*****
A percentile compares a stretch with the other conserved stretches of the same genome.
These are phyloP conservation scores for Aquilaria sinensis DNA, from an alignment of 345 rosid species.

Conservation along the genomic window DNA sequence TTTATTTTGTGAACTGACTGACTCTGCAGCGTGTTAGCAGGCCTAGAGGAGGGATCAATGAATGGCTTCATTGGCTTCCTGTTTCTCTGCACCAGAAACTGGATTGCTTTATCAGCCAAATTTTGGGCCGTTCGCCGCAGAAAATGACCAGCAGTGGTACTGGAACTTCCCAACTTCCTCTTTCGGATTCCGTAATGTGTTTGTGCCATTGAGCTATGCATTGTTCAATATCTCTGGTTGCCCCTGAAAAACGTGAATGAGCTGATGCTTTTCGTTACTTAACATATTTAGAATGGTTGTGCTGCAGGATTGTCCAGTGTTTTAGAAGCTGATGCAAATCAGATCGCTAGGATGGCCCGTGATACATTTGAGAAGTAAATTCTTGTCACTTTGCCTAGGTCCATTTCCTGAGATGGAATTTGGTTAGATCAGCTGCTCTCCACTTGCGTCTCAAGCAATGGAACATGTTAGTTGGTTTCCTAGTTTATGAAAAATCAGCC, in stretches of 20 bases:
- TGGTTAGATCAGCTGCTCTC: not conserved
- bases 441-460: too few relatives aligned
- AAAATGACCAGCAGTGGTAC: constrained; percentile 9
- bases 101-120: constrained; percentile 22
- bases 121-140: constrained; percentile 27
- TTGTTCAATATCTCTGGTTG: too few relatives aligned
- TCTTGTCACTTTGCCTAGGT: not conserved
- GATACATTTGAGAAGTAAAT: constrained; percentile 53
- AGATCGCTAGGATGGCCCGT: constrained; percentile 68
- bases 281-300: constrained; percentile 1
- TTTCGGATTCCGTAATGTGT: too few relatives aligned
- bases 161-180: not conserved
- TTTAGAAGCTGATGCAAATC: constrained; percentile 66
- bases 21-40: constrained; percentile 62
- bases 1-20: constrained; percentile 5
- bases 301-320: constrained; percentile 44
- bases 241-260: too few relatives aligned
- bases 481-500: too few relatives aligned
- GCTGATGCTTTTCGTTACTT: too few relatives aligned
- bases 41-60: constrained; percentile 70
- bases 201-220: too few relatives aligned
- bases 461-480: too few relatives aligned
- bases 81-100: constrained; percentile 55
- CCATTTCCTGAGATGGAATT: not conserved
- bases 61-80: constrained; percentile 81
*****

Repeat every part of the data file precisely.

A percentile compares a stretch with the other conserved stretches of the same genome.
These are phyloP conservation scores for Aquilaria sinensis DNA, from an alignment of 345 rosid species.

Conservation along the genomic window DNA sequence TTTATTTTGTGAACTGACTGACTCTGCAGCGTGTTAGCAGGCCTAGAGGAGGGATCAATGAATGGCTTCATTGGCTTCCTGTTTCTCTGCACCAGAAACTGGATTGCTTTATCAGCCAAATTTTGGGCCGTTCGCCGCAGAAAATGACCAGCAGTGGTACTGGAACTTCCCAACTTCCTCTTTCGGATTCCGTAATGTGTTTGTGCCATTGAGCTATGCATTGTTCAATATCTCTGGTTGCCCCTGAAAAACGTGAATGAGCTGATGCTTTTCGTTACTTAACATATTTAGAATGGTTGTGCTGCAGGATTGTCCAGTGTTTTAGAAGCTGATGCAAATCAGATCGCTAGGATGGCCCGTGATACATTTGAGAAGTAAATTCTTGTCACTTTGCCTAGGTCCATTTCCTGAGATGGAATTTGGTTAGATCAGCTGCTCTCCACTTGCGTCTCAAGCAATGGAACATGTTAGTTGGTTTCCTAGTTTATGAAAAATCAGCC, in stretches of 20 bases:
- TGGTTAGATCAGCTGCTCTC: not conserved
- bases 441-460: too few relatives aligned
- AAAATGACCAGCAGTGGTAC: constrained; percentile 9
- bases 101-120: constrained; percentile 22
- bases 121-140: constrained; percentile 27
- TTGTTCAATATCTCTGGTTG: too few relatives aligned
- TCTTGTCACTTTGCCTAGGT: not conserved
- GATACATTTGAGAAGTAAAT: constrained; percentile 53
- AGATCGCTAGGATGGCCCGT: constrained; percentile 68
- bases 281-300: constrained; percentile 1
- TTTCGGATTCCGTAATGTGT: too few relatives aligned
- bases 161-180: not conserved
- TTTAGAAGCTGATGCAAATC: constrained; percentile 66
- bases 21-40: constrained; percentile 62
- bases 1-20: constrained; percentile 5
- bases 301-320: constrained; percentile 44
- bases 241-260: too few relatives aligned
- bases 481-500: too few relatives aligned
- GCTGATGCTTTTCGTTACTT: too few relatives aligned
- bases 41-60: constrained; percentile 70
- bases 201-220: too few relatives aligned
- bases 461-480: too few relatives aligned
- bases 81-100: constrained; percentile 55
- CCATTTCCTGAGATGGAATT: not conserved
- bases 61-80: constrained; percentile 81